Swedish Court Upholds Ban on Huawei 5G Equipment
--Sweden's Ban on Huawei 5G Equipment Upheld
--Ban Means Ericsson Could Face Retaliation by China
--Huawei Mulling Options
By Dominic Chopping
STOCKHOLM--A Swedish court late Tuesday upheld a ban on using
Huawei Technologies Co. equipment in the country's fifth-generation
networks, a move that puts rival Ericsson AB at risk of facing
retaliation by China.
The Swedish telecom regulator last October banned the use of
Huawei and ZTE Corp. telecom equipment in critical 5G-network
infrastructure due to security concerns flagged by the country's
armed forces and security police.
The regulator approved four companies to participate in
5G-spectrum auctions but told them that Huawei and ZTE products
couldn't be used in new installations of central functions, and any
existing products from the two companies must be removed.
Huawei appealed the decision in court.
"Sweden's security is an important reason and the administrative
court has taken into account that only the security police and the
armed forces together have an overall picture regarding the
security situation and the threat against Sweden," the court said
Huawei said the decision doesn't necessarily mean it is the end
of the case and it will now mull its options.
"We respect the ruling, but are of course disappointed with the
administrative court's decision which means that we continue to be
excluded from the Swedish 5G market," said Kenneth Fredriksen,
executive vice president for central east Europe and the Nordic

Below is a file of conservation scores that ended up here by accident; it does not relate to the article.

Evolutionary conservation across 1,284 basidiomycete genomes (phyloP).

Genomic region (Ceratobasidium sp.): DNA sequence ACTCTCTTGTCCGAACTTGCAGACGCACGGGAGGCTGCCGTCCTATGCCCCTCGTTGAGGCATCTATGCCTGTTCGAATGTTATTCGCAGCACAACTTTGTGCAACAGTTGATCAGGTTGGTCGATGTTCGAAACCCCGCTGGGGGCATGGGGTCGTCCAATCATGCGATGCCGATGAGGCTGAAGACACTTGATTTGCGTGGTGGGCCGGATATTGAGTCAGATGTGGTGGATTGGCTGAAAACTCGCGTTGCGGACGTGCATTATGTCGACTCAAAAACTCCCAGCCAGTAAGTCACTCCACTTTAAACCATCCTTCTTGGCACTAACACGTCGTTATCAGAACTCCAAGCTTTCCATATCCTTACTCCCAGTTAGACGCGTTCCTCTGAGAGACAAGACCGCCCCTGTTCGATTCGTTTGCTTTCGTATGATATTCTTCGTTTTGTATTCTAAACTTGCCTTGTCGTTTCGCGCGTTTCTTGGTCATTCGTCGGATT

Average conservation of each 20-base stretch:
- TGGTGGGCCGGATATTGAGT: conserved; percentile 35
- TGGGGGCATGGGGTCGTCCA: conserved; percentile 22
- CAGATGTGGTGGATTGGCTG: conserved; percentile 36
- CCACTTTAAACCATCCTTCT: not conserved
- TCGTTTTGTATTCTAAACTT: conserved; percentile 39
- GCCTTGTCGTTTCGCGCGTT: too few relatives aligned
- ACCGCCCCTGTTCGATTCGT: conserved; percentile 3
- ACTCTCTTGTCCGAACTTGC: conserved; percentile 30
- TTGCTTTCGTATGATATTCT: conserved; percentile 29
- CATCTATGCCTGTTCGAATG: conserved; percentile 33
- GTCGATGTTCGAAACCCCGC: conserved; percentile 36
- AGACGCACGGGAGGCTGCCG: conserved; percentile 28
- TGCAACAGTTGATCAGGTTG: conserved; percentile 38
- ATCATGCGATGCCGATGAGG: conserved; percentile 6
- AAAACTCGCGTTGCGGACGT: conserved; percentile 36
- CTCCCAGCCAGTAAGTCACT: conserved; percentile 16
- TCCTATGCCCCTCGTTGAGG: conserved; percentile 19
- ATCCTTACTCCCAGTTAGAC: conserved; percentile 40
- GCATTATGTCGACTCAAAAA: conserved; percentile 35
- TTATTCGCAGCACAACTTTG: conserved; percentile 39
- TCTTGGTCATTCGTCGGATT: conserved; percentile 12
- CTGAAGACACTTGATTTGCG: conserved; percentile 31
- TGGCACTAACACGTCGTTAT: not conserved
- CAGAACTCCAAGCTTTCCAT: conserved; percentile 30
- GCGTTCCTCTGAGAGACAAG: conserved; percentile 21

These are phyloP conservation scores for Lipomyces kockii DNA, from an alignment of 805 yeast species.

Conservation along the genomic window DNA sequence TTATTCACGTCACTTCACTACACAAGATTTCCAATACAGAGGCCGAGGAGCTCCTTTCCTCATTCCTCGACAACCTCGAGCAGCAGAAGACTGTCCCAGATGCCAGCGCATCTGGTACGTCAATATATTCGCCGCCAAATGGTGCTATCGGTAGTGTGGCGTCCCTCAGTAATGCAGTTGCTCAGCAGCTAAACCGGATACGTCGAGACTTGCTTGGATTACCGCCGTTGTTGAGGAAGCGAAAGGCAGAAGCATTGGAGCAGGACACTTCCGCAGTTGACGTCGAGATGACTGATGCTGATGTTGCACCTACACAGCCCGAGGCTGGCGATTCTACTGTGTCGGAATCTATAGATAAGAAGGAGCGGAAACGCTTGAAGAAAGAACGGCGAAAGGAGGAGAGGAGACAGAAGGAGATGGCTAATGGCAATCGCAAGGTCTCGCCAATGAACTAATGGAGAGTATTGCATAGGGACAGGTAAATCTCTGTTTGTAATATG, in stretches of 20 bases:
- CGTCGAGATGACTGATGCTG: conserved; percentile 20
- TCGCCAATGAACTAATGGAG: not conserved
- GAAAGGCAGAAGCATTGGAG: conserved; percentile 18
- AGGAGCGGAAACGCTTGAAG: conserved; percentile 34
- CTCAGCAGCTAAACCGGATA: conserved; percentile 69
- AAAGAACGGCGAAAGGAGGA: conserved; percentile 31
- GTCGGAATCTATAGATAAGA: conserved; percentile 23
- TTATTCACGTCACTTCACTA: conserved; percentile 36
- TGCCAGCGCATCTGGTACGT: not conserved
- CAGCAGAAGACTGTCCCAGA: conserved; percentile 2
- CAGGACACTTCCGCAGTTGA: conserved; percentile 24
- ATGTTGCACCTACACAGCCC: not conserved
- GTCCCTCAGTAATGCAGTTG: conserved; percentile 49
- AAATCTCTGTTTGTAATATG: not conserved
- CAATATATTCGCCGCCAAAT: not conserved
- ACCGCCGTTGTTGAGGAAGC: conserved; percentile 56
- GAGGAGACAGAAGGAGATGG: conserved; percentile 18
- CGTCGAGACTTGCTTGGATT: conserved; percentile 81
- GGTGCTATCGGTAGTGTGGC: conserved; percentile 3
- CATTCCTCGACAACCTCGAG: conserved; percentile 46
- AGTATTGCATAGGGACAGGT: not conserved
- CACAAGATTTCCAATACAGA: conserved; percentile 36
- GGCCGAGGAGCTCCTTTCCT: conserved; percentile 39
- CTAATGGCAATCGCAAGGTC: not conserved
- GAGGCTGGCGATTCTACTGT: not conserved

region at Huawei.
"Huawei will now evaluate and analyze the ruling, its
consequences for Huawei's operations in Sweden and how we can best
continue to take advantage of Huawei's and our customers' rights
and work for our right to continue to be part of the Swedish
market," Mr. Fredriksen said.
Ericsson has previously cautioned that the decision by Sweden's
telecom regulator to exclude Chinese vendors' products from the 5G
auction may adversely affect the economic interests of Sweden and
Swedish industry, including those of Ericsson.
The prospect of retaliation prompted Ericsson's Chief Executive
Borje Ekholm to mount a lobbying campaign on Huawei's behalf. He
criticized Swedish politicians and solicited lawyers to help Huawei
fight the Swedish ban. He said Ericsson gets only 1% of its sales
from Sweden, versus 8% from China, where the company also employs
13,000 people and runs a factory.
Before Tuesday's decision, Chinese Communist Party publication
The Global Times had said that Ericsson's participation in the next
round of China's massive 5G build-out is linked to whether
Stockholm changes its stance on Huawei.
Write to Dominic Chopping at email@example.com
(END) Dow Jones Newswires
June 23, 2021 05:04 ET (09:04 GMT)
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